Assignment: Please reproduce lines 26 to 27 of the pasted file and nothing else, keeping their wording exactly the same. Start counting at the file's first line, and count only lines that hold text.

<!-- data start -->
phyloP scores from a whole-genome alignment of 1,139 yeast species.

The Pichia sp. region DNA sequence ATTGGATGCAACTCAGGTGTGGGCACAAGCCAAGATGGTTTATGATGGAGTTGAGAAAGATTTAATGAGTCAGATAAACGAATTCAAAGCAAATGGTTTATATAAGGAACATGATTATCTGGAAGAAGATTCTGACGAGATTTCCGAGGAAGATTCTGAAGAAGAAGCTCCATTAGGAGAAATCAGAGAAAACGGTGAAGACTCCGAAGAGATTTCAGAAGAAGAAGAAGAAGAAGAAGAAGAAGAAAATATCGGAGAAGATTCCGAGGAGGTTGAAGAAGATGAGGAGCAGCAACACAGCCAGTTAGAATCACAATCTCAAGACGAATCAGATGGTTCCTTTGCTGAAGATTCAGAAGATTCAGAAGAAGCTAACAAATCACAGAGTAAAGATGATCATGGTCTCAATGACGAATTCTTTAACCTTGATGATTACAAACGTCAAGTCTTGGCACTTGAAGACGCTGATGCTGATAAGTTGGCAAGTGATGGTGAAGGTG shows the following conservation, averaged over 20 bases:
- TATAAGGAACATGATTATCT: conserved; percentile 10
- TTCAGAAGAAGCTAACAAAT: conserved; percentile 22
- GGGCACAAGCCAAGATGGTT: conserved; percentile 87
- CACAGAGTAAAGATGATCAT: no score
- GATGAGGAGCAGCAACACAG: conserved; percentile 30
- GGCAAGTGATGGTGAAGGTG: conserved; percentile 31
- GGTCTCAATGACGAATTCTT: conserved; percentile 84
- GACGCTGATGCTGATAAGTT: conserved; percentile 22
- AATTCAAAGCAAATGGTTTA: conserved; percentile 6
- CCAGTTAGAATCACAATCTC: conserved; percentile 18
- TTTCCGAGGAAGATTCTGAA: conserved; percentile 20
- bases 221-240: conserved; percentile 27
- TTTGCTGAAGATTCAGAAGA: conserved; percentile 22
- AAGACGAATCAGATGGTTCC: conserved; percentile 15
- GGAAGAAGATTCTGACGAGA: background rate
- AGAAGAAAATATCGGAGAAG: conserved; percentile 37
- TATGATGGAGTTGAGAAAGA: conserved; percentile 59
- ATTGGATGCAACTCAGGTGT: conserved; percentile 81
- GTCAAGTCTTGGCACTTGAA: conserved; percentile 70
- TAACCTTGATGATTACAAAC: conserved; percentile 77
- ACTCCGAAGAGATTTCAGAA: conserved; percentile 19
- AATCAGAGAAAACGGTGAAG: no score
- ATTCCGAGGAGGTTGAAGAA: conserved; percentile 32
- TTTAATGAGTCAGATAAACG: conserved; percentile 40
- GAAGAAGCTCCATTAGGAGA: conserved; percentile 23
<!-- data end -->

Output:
- TTTAATGAGTCAGATAAACG: conserved; percentile 40
- GAAGAAGCTCCATTAGGAGA: conserved; percentile 23